DOCTORS at a Huntingdonshire GP surgery have “mixed” feelings about radical plans to overhaul the NHS.
The Acorn Surgery, which looks after nearly 8,000 patients within a five-mile radius of Huntingdon, has led the way with Health Secretary Andrew Lansley’s plan for GPs to take responsibility from Primary Care Trusts (PCTs).
Mr Lansley’s White Paper on NHS reform would scrap the layer of management provided by the PCT and pass its work – commissioning and funding front line services – to GPs.
The plan would give GPs control over NHS budgets – a sum totalling about £80billion across the country.
The Acorn Surgery set up its own “Hunts Health” GP commissioning consortium with nine other surgeries to become one of the first to implement the changes in the UK as part of a ground breaking pilot project.
But while he welcomes “common sense” coming into the commissioning, senior partner Dr Brendan Boyle told The Hunts Post: “It is a mixed thing.
“It does tend to be those involved in frontline services who have the best idea of what is facing patients on a day-to-day basis. However, there is uncertainty about how it is going to pan out. I don’t think any GP would claim to be a financial expert.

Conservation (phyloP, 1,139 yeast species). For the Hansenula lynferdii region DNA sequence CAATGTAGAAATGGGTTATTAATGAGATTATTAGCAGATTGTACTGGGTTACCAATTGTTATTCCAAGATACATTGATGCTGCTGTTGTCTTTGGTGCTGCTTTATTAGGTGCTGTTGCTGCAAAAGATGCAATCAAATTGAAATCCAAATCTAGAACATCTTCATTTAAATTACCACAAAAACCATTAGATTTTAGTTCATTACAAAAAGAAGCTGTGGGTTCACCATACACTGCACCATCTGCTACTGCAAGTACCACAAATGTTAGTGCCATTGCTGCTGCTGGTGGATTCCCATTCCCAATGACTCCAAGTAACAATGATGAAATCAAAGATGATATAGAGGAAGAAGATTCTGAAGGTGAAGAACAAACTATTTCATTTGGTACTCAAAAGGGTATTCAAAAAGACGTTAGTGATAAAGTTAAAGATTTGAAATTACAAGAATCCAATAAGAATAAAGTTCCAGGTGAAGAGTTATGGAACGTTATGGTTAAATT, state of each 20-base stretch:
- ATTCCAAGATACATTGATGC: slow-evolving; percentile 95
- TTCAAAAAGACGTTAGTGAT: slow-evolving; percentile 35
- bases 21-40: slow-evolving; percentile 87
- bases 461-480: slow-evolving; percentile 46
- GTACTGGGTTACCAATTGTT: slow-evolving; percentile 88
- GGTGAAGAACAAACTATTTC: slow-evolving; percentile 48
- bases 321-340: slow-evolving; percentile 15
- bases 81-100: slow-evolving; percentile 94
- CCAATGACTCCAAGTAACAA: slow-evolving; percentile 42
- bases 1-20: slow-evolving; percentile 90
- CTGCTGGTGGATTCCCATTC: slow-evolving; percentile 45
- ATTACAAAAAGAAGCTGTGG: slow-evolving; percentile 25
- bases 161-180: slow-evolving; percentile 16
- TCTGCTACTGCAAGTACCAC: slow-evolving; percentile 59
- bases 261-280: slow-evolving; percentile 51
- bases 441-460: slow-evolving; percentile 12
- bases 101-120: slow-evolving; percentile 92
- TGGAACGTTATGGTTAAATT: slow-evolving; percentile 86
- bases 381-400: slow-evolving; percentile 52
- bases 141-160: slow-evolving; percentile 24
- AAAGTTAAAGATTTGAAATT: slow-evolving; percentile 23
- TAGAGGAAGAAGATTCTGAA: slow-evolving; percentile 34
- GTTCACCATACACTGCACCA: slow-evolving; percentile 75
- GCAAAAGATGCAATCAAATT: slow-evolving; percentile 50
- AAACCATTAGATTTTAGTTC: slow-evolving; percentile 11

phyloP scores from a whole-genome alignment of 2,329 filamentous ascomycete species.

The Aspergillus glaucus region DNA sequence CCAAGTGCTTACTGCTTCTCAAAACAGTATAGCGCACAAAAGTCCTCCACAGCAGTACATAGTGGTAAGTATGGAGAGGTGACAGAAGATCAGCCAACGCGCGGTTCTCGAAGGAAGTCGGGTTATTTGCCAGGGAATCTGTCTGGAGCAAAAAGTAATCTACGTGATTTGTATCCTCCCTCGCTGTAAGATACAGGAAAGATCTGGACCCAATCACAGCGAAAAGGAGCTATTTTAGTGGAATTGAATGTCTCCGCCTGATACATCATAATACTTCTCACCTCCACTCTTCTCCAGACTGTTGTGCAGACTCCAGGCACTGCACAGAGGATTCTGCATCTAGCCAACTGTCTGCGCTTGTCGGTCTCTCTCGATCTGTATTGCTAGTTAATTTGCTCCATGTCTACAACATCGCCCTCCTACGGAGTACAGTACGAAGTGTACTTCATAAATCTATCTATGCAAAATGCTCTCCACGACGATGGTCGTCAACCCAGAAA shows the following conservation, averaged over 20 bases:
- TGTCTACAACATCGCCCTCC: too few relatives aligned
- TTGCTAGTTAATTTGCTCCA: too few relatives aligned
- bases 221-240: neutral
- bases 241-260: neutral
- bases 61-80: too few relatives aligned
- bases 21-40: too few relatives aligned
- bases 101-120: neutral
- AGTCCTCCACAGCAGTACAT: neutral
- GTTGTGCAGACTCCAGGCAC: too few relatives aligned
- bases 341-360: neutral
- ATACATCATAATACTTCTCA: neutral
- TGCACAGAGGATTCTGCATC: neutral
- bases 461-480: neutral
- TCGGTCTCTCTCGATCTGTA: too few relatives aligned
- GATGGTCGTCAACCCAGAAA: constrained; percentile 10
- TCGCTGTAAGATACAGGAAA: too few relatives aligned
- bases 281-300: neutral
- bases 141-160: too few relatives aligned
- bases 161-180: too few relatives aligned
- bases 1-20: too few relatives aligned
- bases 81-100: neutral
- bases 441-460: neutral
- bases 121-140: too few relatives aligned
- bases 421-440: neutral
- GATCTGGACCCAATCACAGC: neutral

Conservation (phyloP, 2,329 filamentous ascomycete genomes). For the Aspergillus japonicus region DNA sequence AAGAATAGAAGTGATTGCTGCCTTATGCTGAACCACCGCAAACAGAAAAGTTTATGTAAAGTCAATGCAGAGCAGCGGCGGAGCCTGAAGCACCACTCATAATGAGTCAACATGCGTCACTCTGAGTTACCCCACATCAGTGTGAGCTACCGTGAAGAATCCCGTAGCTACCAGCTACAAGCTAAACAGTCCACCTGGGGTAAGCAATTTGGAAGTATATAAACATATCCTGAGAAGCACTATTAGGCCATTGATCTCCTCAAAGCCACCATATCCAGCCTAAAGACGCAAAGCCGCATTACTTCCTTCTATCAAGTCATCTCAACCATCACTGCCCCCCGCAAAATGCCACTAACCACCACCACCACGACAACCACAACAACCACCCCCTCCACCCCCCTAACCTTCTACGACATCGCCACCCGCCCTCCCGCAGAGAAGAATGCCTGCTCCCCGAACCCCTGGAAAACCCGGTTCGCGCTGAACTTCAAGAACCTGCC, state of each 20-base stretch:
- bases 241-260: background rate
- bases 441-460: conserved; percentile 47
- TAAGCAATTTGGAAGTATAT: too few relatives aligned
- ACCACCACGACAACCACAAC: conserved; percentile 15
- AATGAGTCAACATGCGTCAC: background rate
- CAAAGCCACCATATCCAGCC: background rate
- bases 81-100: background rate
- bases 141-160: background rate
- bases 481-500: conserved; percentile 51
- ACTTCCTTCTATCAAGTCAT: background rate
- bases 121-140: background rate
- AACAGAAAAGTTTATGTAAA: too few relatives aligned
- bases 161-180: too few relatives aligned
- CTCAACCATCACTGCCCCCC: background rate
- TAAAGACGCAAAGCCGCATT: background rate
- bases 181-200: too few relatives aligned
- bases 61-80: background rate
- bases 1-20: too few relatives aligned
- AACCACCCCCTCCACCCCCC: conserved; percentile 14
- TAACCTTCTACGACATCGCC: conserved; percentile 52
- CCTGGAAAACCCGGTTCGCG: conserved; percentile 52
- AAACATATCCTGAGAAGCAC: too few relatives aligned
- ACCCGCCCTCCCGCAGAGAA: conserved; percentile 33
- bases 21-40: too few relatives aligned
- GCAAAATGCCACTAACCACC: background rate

“Overall, I can see that GPs being more closely aligned to commissioning is a positive step.
“However it is about the practicalities. It is difficult when you already work a 10 or 11-hour day.”
Earlier this month, Hunts Health was picked as one of the GP pathfinder groups to lead NHS reform.
Mr Lansley said: “We want to create an NHS that puts patients at the heart of everything it does and is focused on achieving health outcomes that are among the best in the world.”
Dr Paul Zollinger-Read, director of commissioning development for NHS East of England, added: “The first wave of pathfinders are groups of GPs who have demonstrated readiness and are genuinely excited about the opportunities presented by the NHS White Paper.
“This is the beginning of a new era in commissioning.”